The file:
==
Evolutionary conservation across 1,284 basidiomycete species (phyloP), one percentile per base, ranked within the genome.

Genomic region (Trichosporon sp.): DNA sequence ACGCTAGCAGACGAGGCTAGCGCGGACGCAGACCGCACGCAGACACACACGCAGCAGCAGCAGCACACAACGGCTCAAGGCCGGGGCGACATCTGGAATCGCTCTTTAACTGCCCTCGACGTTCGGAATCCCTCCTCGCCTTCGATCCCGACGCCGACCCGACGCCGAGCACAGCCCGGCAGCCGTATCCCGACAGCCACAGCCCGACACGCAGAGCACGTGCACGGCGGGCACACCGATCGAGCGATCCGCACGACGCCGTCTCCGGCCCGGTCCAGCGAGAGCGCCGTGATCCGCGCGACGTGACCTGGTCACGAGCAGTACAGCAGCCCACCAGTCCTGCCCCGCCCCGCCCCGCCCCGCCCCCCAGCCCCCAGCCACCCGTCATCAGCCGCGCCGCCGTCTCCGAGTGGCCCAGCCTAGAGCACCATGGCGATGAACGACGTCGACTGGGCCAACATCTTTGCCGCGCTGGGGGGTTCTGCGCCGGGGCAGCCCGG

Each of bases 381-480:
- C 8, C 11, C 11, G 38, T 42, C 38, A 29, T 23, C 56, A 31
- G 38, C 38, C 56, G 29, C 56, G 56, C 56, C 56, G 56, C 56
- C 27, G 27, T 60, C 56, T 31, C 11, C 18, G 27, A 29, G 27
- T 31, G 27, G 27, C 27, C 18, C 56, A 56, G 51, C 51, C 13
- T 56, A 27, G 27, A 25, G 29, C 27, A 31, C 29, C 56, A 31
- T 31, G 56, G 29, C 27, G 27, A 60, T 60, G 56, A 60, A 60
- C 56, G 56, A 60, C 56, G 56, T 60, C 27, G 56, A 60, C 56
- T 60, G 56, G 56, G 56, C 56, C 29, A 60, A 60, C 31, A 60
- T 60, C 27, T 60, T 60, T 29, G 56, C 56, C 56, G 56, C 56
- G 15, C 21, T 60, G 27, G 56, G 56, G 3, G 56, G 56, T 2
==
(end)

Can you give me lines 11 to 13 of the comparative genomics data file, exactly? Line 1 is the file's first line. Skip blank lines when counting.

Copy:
- T 60, G 56, G 56, G 56, C 56, C 29, A 60, A 60, C 31, A 60
- T 60, C 27, T 60, T 60, T 29, G 56, C 56, C 56, G 56, C 56
- G 15, C 21, T 60, G 27, G 56, G 56, G 3, G 56, G 56, T 2